March 27, 2009
To the management of last.fm,
On Tuesday, 24 March 2009, last.fm announced that it would begin discriminating against last.fm users outside of the “Big Three” countries—the UK, the USA, and Germany—by charging the outsiders for formerly free radio streaming services, while the same services remained free to users who constituted geographical insiders. This letter of protest is written in the name of all last.fm users, both subscribers and non-subscribers, insiders and outsiders, who object to the adoption of this borderline unethical business practice, and to the arrogant way in which the announcement was handled.
Charging different groups of people a different price for the exact same services offends our universal sense of fairness. It is our deeply held conviction that all people in the international community should be treated fairly and equally, regardless of national origin. Although the decision to extend free radio services to some privileged countries while charging a fee to others may be a trifling injustice in the large picture, even a small act that strikes deeply at our most precious principles of equality must be objected to vigorously.
Reasonable users understand that last.fm is a venture for profit, and that it must obtain revenue, whether through advertising or subscription fees, to pay for server space, music licensing fees, salaries, and other costs. This recognition does not prevent us from objecting to this ill-conceived discriminatory pricing plan.
Although we are not privy to last.fm’s corporate board meetings, we believe that last.fm could have taken less offensive measures to solve any revenue issues they may be experiencing. Increases in advertising content, or scaling back the free catalogue for non-subscribers, are possibilities that come to mind. Of course, the most logical solution would be to raise the subscription fees slightly—but for all last.fm users equally, not just for those in favored regions that last.fm considers outside its core market. Any of these moves would be met with predictable grumbling from the last.fm community, but none would be as patently offensive as the option to discriminate against certain users that last.fm has actually chosen.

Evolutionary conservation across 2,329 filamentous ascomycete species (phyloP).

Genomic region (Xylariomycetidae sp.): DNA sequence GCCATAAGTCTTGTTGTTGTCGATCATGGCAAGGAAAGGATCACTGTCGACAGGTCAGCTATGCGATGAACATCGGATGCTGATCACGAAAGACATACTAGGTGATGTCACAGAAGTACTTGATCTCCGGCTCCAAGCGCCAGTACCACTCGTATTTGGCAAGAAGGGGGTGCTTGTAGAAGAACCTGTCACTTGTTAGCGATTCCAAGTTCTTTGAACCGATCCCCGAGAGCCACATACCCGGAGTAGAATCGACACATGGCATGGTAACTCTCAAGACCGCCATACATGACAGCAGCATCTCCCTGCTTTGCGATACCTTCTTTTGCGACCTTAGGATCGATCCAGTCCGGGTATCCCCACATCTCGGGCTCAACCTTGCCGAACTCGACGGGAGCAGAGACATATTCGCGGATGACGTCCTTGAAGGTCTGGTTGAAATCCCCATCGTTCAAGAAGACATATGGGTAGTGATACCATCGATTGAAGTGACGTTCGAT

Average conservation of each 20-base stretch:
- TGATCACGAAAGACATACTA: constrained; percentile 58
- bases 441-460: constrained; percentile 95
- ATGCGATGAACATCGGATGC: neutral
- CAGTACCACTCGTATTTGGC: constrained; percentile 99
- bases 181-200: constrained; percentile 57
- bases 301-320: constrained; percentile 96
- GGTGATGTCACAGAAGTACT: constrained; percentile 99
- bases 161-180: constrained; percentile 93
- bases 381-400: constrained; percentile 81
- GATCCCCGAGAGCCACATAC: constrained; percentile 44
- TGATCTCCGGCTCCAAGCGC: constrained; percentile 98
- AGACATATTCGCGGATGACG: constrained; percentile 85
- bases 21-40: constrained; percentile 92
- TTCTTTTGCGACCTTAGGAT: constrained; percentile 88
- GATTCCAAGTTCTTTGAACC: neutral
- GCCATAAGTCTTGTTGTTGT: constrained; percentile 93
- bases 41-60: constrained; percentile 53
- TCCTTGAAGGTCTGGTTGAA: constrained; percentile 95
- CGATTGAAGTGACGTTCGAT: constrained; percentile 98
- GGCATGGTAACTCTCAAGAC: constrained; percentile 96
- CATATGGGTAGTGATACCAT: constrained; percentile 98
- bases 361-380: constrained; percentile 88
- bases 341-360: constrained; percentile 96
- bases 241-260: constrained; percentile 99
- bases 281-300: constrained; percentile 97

Which brings us to our second complaint: the dismissive way in which last.fm has treated its users with the announcement of the new charges. Last.fm badly bungled their notification; the official made no attempt to justify the necessity of this move to affected users. The official announcement gives no reason for the move, but brusquely states “we need to ask our listeners from countries other than USA, UK and Germany to subscribe for €3.00 per month.” Only after outraged users demanded an explanation for the discriminatory pricing scheme in the comments on the announcement did a last.fm representative supply a business justification for the move, based on a greater ability to sell advertising within the “Big Three.” Even accepting the reasons for the business decision at face value, affected users—who have promoted last.fm to their friends, provided valuable content for the site in the form of artists’ descriptions and pictures, and formed the loyal base of visitors which allows last.fm to set the advertising rates which provide it with revenue—deserved an honestm upfront explanation for this painful policy change. By giving no explanation for this change until pressed, last.fm has deliberately fostered the impression that they are sacrificing users outside the “Big Three.” Last.fm betrayed the loyalty these users invested in the company.
Predictably, waves of users from the “outsider” countries have already fled the last.fm community, either because of the decrease in services or from offense at being treated as second-class world citizens. More are sure to follow in the coming days and weeks. Part of last.fm’s appeal has been the creation of an international community, united not by nationality but by love of music. The ability to discover a common bond of music between users in Japan and Holland, Russia and the United States, to exchange ideas and develop lasting friendships, is one of the Internet’s noblest abilities, and last.fm was the most visible outlet enabling such musical connections. Sadly, last.fm’s latest corporate decision will diminish those opportunities and impoverish its community of users—a community which is its greatest business asset.
It is still not too late for last.fm to change course before alienating such an immense portion of its user base. It is as difficult, perhaps even more so, for a corporation to admit it has made a mistake, to say “I’m sorry, I was wrong and I will fix it,” as it is for an individual. But for last.fm to suddenly reverse course and scrap the discriminatory pricing scheme would not be a sign of weakness, but of rare corporate strength and courage. We hope that the management of last.fm will hear and consider our complaints, and make amends.
A user from a “Big Three” country, on behalf of the last.fm user community